Cassie and Rachel are able to break the Kandrona, and escape to Cassie's barn. Marco, very reluctantly, and Jake find a way to escape the Yeerk Mother ship. They hijack a Yeerk blade ship, and with ...
The story is based on Celtic legends. When a tyrant queen from the land of Temra invades the peaceful land of Kells, King Conchobar must rely on an ancient legend which foretells of an ... See full summary »
The Transformers' war continues in an older time, through a new generation. On pliocenic Earth, the heroic Maximals and the evil Predacons battle for survival against each other and against a violent planet.
Ian James Corlett
My name is Elfangor. I am a prince from the Andalite world. I am dying. My ship has crash-landed on a planet called Earth. This is not the first time my hooves have touched the surface of this vast and beautiful world, but it will be the last. The Yeerks have launched their silent attack on Earth. Yeerks are evil parasites who live in the brains of other species. Now their goal is to enslave every human being on this planet. As I looked into five pairs of innocent human eyes, I knew what I had to do. These young people had no knowledge of the invasion, no idea that some of their closest friends and family members were already under Yeerk control. But they would soon bear the responsibility of saving their entire world. I gave them the power to morph, Andalite technology no other species has ever possessed. Now these humans will be able to use the energy and instincts of any living creature to resist the Yeerks. They can become any animal they touch. Many Andalites have called me a ... Written by
Unlike in the book series, where any normal clothing the Animorphs wore during morph was either destroyed or left behind, the TV series showed the Animorphs capable of morphing their clothing whenever they transformed; no explanation was given for this, beyond simple dramatic license. See more »
This is where mom works with all the exotic animals.
Exotic... Like weird chickens and stuff?
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In the strange and foggy No Man's Land of children's literature betwixt
R.L. Stine's Goosebumps series and J.K. Rowling's phenomenal Harry
Potter novels, K.A. Applegate reigned supreme. Pound for pound, I
daresay Animorphs was every bit as intriguing (and probably better
written) than Harry Potter, and leaps and bounds more mature than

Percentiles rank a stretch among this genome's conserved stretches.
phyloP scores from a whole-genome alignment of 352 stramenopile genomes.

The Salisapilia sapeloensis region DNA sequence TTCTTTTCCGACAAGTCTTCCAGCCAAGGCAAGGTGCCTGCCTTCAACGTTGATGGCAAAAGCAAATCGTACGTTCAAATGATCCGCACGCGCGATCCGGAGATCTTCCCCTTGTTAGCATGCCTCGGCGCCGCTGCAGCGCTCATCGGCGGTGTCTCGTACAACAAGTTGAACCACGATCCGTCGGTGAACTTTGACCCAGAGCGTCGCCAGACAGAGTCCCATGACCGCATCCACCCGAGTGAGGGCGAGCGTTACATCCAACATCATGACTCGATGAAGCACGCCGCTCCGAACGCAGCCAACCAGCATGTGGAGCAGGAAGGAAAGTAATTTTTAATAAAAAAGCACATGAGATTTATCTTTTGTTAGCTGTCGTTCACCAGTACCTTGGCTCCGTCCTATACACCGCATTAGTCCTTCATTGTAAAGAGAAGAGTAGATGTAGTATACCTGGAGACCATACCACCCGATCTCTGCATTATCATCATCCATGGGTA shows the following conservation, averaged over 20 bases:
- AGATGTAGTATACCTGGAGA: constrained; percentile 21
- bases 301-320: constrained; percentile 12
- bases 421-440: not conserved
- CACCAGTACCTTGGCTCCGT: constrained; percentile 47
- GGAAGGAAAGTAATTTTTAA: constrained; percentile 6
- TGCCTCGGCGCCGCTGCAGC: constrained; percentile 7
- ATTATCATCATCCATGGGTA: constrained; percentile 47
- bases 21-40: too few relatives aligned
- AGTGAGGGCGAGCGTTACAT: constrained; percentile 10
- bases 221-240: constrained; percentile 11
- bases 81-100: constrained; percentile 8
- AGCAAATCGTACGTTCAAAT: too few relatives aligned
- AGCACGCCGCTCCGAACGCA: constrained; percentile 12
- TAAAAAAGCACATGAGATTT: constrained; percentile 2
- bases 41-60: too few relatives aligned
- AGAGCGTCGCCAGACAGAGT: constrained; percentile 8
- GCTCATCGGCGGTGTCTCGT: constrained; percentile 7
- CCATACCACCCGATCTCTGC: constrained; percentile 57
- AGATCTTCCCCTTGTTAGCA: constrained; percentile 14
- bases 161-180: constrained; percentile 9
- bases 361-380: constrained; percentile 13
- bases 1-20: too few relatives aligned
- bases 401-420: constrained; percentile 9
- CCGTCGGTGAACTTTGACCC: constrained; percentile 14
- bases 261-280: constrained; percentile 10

Goosebumps; and while the series developed problems after a few years
(an over complicated, meandering mythology, inferior ghostwriting), I
contend that the first spate of books are masterpieces in their own
right, leveling an often profound gaze at the effects of war and
savagery on formerly untroubled minds.
When I, a fresh-faced young lad of 11, first learned that a television
show was in the works to bring my favorite books to life on the small
screen, I was elated. I admit my heart sank a bit when I heard it was
to be produced by Nickelodeon, who by the late '90s had shifted their
focus from the preteen and teen market to a demographic exclusively in
the 8-12 range; but realistically, what other network would air such an
adaptation? The books were too violent and dark to air on a children's
network, but no adult was going to watch a show about high school
students turning into animals and fighting aliens. Perhaps it could
have worked on the WB, following the success of high-school themed
shows like Buffy, but alas, that was not the way things worked out.
Apart from the censorship, the biggest problem a Nickelodeon adaptation
would run into was budgetary. The books played out on a grand scale,
every installation featuring aliens, spaceships, guerrilla warfare,
shapeshifting, and occasionally, entirely different planets. Those
elements were either scaled back or dropped entirely for the television
series. The alien prosthetics were unconvincing, Applegate's concepts
being much more ambitious than the average "wrinkly forehead" aliens
featured on the average Star Trek episode. I remember my disappointment
at the introduction of Elfangor and the Hork Bajir in the pilot
episode. They were underwhelming, to say the least.
When I discovered the show was available on Netflix, I watched it on a
whim, in the background, with all the preconceptions of my high
expectations dissipated in the course of time. The first few episodes
are still pretty abysmal, with lackluster writing and facile direction.
There just wasn't enough money or creative freedom to accomplish what
Applegate did in the books.
As the series progresses, however, it comes into its own, crafting an
identity as its own entity separate from the prose. The characters
become more three-dimensional on their own terms; the acting improves;
the budgetary limitations are circumvented. True, sometimes
(oftentimes) the villains are incredibly stupid and the action
sequences don't hold up all that well; the psychological and physical
effects of a full-fledged war are neutered by the network mandate to
remain "kid-friendly", which means no death or serious trauma can ever
really befall the characters. But the basic human interaction, the
relationships, improve, and the storytelling finds firmer footing. If
you allow yourself to forget the source material, Animorphs stands as a
worthy piece of family entertainment.
It's also fun to see a "before-they-were-famous" Shawn Ashmore and
Paulo Costanzo, who have since achieved mainstream success via the
X-Men franchise and the popular USA comedy/drama "Royal Pains",
respectively. Maybe this is through glasses tinted with hindsight, but
they are easily the strongest members of the cast (and I'm including
the adults in that), with Ashmore growing into his own as conflicted "I
didn't ask for this" leader Jake, and Costanzo stealing the show as
fish-out-of-water alien-posing-as-human Aximili, who turns a simple cab
ride into a comedy of errors.
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